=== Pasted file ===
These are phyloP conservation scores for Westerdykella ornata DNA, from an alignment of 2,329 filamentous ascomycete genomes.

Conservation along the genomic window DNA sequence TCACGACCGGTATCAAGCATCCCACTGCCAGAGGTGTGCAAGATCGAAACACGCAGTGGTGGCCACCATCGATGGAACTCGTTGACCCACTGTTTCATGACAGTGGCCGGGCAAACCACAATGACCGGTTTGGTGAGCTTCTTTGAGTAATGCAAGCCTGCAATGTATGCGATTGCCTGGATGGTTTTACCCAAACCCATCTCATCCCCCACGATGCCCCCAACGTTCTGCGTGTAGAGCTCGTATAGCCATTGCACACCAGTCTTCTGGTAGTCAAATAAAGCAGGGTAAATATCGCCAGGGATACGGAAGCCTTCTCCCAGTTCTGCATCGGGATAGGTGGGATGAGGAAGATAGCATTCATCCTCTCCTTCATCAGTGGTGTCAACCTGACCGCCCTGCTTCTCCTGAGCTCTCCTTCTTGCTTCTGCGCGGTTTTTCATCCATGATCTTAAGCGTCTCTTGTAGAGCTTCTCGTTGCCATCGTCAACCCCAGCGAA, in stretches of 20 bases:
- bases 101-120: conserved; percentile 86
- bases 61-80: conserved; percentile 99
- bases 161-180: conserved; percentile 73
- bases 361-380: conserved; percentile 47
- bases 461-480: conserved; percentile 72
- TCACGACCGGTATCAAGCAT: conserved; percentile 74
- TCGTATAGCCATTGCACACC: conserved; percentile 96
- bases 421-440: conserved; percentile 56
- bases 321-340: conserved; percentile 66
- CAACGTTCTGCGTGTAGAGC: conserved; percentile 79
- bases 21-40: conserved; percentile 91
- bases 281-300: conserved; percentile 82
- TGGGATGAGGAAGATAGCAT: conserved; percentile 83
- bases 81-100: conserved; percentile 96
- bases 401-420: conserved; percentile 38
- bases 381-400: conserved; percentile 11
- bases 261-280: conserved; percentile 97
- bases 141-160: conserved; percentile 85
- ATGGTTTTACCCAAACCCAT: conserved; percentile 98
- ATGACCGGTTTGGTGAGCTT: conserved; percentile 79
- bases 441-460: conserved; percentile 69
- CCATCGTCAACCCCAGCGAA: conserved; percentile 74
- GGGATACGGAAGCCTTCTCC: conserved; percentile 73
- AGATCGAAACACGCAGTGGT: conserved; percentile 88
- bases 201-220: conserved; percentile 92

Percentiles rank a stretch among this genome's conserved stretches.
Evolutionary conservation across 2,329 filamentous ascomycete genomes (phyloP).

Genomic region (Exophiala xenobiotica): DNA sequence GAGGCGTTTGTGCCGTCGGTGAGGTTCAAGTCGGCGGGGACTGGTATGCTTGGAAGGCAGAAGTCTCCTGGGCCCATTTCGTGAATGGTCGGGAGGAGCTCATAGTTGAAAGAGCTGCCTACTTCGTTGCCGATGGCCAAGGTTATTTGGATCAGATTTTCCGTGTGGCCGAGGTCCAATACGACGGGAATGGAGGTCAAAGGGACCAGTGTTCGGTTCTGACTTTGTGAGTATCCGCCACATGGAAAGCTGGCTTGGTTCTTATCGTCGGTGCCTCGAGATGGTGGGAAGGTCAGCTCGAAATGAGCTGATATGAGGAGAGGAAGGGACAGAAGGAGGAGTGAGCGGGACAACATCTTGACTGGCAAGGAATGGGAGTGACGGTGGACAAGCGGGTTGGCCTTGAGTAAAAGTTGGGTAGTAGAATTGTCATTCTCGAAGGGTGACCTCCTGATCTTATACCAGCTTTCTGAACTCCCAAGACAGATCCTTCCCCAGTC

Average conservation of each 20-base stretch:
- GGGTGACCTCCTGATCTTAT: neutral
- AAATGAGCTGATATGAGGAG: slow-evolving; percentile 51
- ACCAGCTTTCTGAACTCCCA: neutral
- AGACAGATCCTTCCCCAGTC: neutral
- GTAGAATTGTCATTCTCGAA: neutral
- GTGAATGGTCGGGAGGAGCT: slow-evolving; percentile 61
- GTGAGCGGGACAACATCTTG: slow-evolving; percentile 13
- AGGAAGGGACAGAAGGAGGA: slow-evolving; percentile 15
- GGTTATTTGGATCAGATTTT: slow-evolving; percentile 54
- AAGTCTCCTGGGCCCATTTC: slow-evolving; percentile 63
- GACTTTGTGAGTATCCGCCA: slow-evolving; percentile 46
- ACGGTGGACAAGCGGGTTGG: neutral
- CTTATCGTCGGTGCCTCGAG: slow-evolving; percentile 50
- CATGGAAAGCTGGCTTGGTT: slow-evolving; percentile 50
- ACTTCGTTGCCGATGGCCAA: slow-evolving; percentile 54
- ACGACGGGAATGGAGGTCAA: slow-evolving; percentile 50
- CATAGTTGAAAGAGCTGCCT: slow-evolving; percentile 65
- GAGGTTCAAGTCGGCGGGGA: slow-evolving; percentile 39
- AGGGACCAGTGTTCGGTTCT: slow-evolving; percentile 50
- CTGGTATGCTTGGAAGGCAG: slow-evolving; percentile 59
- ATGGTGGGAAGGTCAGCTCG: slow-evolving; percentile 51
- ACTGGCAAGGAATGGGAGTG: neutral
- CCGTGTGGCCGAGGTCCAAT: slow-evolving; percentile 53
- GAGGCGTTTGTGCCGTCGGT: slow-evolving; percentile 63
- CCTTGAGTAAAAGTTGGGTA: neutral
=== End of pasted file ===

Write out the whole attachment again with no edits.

These are phyloP conservation scores for Westerdykella ornata DNA, from an alignment of 2,329 filamentous ascomycete genomes.

Conservation along the genomic window DNA sequence TCACGACCGGTATCAAGCATCCCACTGCCAGAGGTGTGCAAGATCGAAACACGCAGTGGTGGCCACCATCGATGGAACTCGTTGACCCACTGTTTCATGACAGTGGCCGGGCAAACCACAATGACCGGTTTGGTGAGCTTCTTTGAGTAATGCAAGCCTGCAATGTATGCGATTGCCTGGATGGTTTTACCCAAACCCATCTCATCCCCCACGATGCCCCCAACGTTCTGCGTGTAGAGCTCGTATAGCCATTGCACACCAGTCTTCTGGTAGTCAAATAAAGCAGGGTAAATATCGCCAGGGATACGGAAGCCTTCTCCCAGTTCTGCATCGGGATAGGTGGGATGAGGAAGATAGCATTCATCCTCTCCTTCATCAGTGGTGTCAACCTGACCGCCCTGCTTCTCCTGAGCTCTCCTTCTTGCTTCTGCGCGGTTTTTCATCCATGATCTTAAGCGTCTCTTGTAGAGCTTCTCGTTGCCATCGTCAACCCCAGCGAA, in stretches of 20 bases:
- bases 101-120: conserved; percentile 86
- bases 61-80: conserved; percentile 99
- bases 161-180: conserved; percentile 73
- bases 361-380: conserved; percentile 47
- bases 461-480: conserved; percentile 72
- TCACGACCGGTATCAAGCAT: conserved; percentile 74
- TCGTATAGCCATTGCACACC: conserved; percentile 96
- bases 421-440: conserved; percentile 56
- bases 321-340: conserved; percentile 66
- CAACGTTCTGCGTGTAGAGC: conserved; percentile 79
- bases 21-40: conserved; percentile 91
- bases 281-300: conserved; percentile 82
- TGGGATGAGGAAGATAGCAT: conserved; percentile 83
- bases 81-100: conserved; percentile 96
- bases 401-420: conserved; percentile 38
- bases 381-400: conserved; percentile 11
- bases 261-280: conserved; percentile 97
- bases 141-160: conserved; percentile 85
- ATGGTTTTACCCAAACCCAT: conserved; percentile 98
- ATGACCGGTTTGGTGAGCTT: conserved; percentile 79
- bases 441-460: conserved; percentile 69
- CCATCGTCAACCCCAGCGAA: conserved; percentile 74
- GGGATACGGAAGCCTTCTCC: conserved; percentile 73
- AGATCGAAACACGCAGTGGT: conserved; percentile 88
- bases 201-220: conserved; percentile 92

Percentiles rank a stretch among this genome's conserved stretches.
Evolutionary conservation across 2,329 filamentous ascomycete genomes (phyloP).

Genomic region (Exophiala xenobiotica): DNA sequence GAGGCGTTTGTGCCGTCGGTGAGGTTCAAGTCGGCGGGGACTGGTATGCTTGGAAGGCAGAAGTCTCCTGGGCCCATTTCGTGAATGGTCGGGAGGAGCTCATAGTTGAAAGAGCTGCCTACTTCGTTGCCGATGGCCAAGGTTATTTGGATCAGATTTTCCGTGTGGCCGAGGTCCAATACGACGGGAATGGAGGTCAAAGGGACCAGTGTTCGGTTCTGACTTTGTGAGTATCCGCCACATGGAAAGCTGGCTTGGTTCTTATCGTCGGTGCCTCGAGATGGTGGGAAGGTCAGCTCGAAATGAGCTGATATGAGGAGAGGAAGGGACAGAAGGAGGAGTGAGCGGGACAACATCTTGACTGGCAAGGAATGGGAGTGACGGTGGACAAGCGGGTTGGCCTTGAGTAAAAGTTGGGTAGTAGAATTGTCATTCTCGAAGGGTGACCTCCTGATCTTATACCAGCTTTCTGAACTCCCAAGACAGATCCTTCCCCAGTC

Average conservation of each 20-base stretch:
- GGGTGACCTCCTGATCTTAT: neutral
- AAATGAGCTGATATGAGGAG: slow-evolving; percentile 51
- ACCAGCTTTCTGAACTCCCA: neutral
- AGACAGATCCTTCCCCAGTC: neutral
- GTAGAATTGTCATTCTCGAA: neutral
- GTGAATGGTCGGGAGGAGCT: slow-evolving; percentile 61
- GTGAGCGGGACAACATCTTG: slow-evolving; percentile 13
- AGGAAGGGACAGAAGGAGGA: slow-evolving; percentile 15
- GGTTATTTGGATCAGATTTT: slow-evolving; percentile 54
- AAGTCTCCTGGGCCCATTTC: slow-evolving; percentile 63
- GACTTTGTGAGTATCCGCCA: slow-evolving; percentile 46
- ACGGTGGACAAGCGGGTTGG: neutral
- CTTATCGTCGGTGCCTCGAG: slow-evolving; percentile 50
- CATGGAAAGCTGGCTTGGTT: slow-evolving; percentile 50
- ACTTCGTTGCCGATGGCCAA: slow-evolving; percentile 54
- ACGACGGGAATGGAGGTCAA: slow-evolving; percentile 50
- CATAGTTGAAAGAGCTGCCT: slow-evolving; percentile 65
- GAGGTTCAAGTCGGCGGGGA: slow-evolving; percentile 39
- AGGGACCAGTGTTCGGTTCT: slow-evolving; percentile 50
- CTGGTATGCTTGGAAGGCAG: slow-evolving; percentile 59
- ATGGTGGGAAGGTCAGCTCG: slow-evolving; percentile 51
- ACTGGCAAGGAATGGGAGTG: neutral
- CCGTGTGGCCGAGGTCCAAT: slow-evolving; percentile 53
- GAGGCGTTTGTGCCGTCGGT: slow-evolving; percentile 63
- CCTTGAGTAAAAGTTGGGTA: neutral